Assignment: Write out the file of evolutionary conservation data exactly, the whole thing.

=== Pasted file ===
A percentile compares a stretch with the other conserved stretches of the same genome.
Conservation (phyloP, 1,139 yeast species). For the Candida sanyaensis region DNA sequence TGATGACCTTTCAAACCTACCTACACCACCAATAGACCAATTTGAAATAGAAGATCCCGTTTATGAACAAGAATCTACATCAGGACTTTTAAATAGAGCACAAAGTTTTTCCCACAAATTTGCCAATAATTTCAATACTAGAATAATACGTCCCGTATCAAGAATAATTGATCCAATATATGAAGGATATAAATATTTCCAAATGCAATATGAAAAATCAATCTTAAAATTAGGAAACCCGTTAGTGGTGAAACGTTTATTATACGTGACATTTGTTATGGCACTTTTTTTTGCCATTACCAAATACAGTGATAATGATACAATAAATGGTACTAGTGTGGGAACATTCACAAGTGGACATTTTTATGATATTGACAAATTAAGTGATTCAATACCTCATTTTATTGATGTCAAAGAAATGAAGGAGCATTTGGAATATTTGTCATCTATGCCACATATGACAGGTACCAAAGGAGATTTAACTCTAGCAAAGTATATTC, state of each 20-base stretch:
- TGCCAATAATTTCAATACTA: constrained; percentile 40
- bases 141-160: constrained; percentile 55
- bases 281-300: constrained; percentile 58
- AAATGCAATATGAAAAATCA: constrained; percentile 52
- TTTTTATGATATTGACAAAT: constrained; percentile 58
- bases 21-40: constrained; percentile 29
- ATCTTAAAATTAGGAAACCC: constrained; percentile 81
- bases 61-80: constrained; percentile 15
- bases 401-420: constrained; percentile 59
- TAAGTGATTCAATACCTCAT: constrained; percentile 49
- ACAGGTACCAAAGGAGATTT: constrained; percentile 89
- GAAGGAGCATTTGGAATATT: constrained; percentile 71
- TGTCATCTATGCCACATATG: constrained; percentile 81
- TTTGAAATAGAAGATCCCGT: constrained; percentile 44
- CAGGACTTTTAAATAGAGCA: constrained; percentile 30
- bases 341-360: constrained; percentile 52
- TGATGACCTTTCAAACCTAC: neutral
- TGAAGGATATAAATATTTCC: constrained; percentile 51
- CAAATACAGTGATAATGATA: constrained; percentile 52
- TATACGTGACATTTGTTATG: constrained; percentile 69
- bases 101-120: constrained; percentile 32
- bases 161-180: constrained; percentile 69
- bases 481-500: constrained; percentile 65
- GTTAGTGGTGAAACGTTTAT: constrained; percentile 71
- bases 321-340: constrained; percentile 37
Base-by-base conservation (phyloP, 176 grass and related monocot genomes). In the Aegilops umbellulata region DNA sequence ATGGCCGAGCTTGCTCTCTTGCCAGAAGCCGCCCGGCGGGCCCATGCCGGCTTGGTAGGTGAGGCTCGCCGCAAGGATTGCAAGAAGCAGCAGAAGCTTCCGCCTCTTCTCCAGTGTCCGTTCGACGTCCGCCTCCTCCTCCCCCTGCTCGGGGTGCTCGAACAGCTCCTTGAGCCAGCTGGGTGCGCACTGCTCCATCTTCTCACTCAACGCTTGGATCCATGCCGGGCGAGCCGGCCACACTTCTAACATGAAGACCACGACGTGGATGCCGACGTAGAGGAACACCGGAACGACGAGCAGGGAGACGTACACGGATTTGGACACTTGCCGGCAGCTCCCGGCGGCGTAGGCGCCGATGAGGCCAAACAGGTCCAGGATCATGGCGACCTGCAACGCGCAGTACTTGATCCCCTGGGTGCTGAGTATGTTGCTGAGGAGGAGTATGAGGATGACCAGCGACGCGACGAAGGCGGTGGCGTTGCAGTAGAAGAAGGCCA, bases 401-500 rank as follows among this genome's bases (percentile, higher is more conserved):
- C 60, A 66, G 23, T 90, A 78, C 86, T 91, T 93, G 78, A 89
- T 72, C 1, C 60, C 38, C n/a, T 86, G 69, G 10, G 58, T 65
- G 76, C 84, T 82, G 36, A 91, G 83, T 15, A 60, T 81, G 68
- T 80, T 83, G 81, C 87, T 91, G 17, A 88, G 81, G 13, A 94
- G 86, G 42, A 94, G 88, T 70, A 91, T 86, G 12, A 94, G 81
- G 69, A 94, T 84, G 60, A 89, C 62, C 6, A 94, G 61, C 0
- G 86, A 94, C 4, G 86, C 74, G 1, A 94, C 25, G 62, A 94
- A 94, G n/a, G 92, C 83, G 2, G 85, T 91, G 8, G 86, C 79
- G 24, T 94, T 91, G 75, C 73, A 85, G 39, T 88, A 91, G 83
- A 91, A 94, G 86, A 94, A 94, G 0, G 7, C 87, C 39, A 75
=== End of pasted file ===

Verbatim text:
A percentile compares a stretch with the other conserved stretches of the same genome.
Conservation (phyloP, 1,139 yeast species). For the Candida sanyaensis region DNA sequence TGATGACCTTTCAAACCTACCTACACCACCAATAGACCAATTTGAAATAGAAGATCCCGTTTATGAACAAGAATCTACATCAGGACTTTTAAATAGAGCACAAAGTTTTTCCCACAAATTTGCCAATAATTTCAATACTAGAATAATACGTCCCGTATCAAGAATAATTGATCCAATATATGAAGGATATAAATATTTCCAAATGCAATATGAAAAATCAATCTTAAAATTAGGAAACCCGTTAGTGGTGAAACGTTTATTATACGTGACATTTGTTATGGCACTTTTTTTTGCCATTACCAAATACAGTGATAATGATACAATAAATGGTACTAGTGTGGGAACATTCACAAGTGGACATTTTTATGATATTGACAAATTAAGTGATTCAATACCTCATTTTATTGATGTCAAAGAAATGAAGGAGCATTTGGAATATTTGTCATCTATGCCACATATGACAGGTACCAAAGGAGATTTAACTCTAGCAAAGTATATTC, state of each 20-base stretch:
- TGCCAATAATTTCAATACTA: constrained; percentile 40
- bases 141-160: constrained; percentile 55
- bases 281-300: constrained; percentile 58
- AAATGCAATATGAAAAATCA: constrained; percentile 52
- TTTTTATGATATTGACAAAT: constrained; percentile 58
- bases 21-40: constrained; percentile 29
- ATCTTAAAATTAGGAAACCC: constrained; percentile 81
- bases 61-80: constrained; percentile 15
- bases 401-420: constrained; percentile 59
- TAAGTGATTCAATACCTCAT: constrained; percentile 49
- ACAGGTACCAAAGGAGATTT: constrained; percentile 89
- GAAGGAGCATTTGGAATATT: constrained; percentile 71
- TGTCATCTATGCCACATATG: constrained; percentile 81
- TTTGAAATAGAAGATCCCGT: constrained; percentile 44
- CAGGACTTTTAAATAGAGCA: constrained; percentile 30
- bases 341-360: constrained; percentile 52
- TGATGACCTTTCAAACCTAC: neutral
- TGAAGGATATAAATATTTCC: constrained; percentile 51
- CAAATACAGTGATAATGATA: constrained; percentile 52
- TATACGTGACATTTGTTATG: constrained; percentile 69
- bases 101-120: constrained; percentile 32
- bases 161-180: constrained; percentile 69
- bases 481-500: constrained; percentile 65
- GTTAGTGGTGAAACGTTTAT: constrained; percentile 71
- bases 321-340: constrained; percentile 37
Base-by-base conservation (phyloP, 176 grass and related monocot genomes). In the Aegilops umbellulata region DNA sequence ATGGCCGAGCTTGCTCTCTTGCCAGAAGCCGCCCGGCGGGCCCATGCCGGCTTGGTAGGTGAGGCTCGCCGCAAGGATTGCAAGAAGCAGCAGAAGCTTCCGCCTCTTCTCCAGTGTCCGTTCGACGTCCGCCTCCTCCTCCCCCTGCTCGGGGTGCTCGAACAGCTCCTTGAGCCAGCTGGGTGCGCACTGCTCCATCTTCTCACTCAACGCTTGGATCCATGCCGGGCGAGCCGGCCACACTTCTAACATGAAGACCACGACGTGGATGCCGACGTAGAGGAACACCGGAACGACGAGCAGGGAGACGTACACGGATTTGGACACTTGCCGGCAGCTCCCGGCGGCGTAGGCGCCGATGAGGCCAAACAGGTCCAGGATCATGGCGACCTGCAACGCGCAGTACTTGATCCCCTGGGTGCTGAGTATGTTGCTGAGGAGGAGTATGAGGATGACCAGCGACGCGACGAAGGCGGTGGCGTTGCAGTAGAAGAAGGCCA, bases 401-500 rank as follows among this genome's bases (percentile, higher is more conserved):
- C 60, A 66, G 23, T 90, A 78, C 86, T 91, T 93, G 78, A 89
- T 72, C 1, C 60, C 38, C n/a, T 86, G 69, G 10, G 58, T 65
- G 76, C 84, T 82, G 36, A 91, G 83, T 15, A 60, T 81, G 68
- T 80, T 83, G 81, C 87, T 91, G 17, A 88, G 81, G 13, A 94
- G 86, G 42, A 94, G 88, T 70, A 91, T 86, G 12, A 94, G 81
- G 69, A 94, T 84, G 60, A 89, C 62, C 6, A 94, G 61, C 0
- G 86, A 94, C 4, G 86, C 74, G 1, A 94, C 25, G 62, A 94
- A 94, G n/a, G 92, C 83, G 2, G 85, T 91, G 8, G 86, C 79
- G 24, T 94, T 91, G 75, C 73, A 85, G 39, T 88, A 91, G 83
- A 91, A 94, G 86, A 94, A 94, G 0, G 7, C 87, C 39, A 75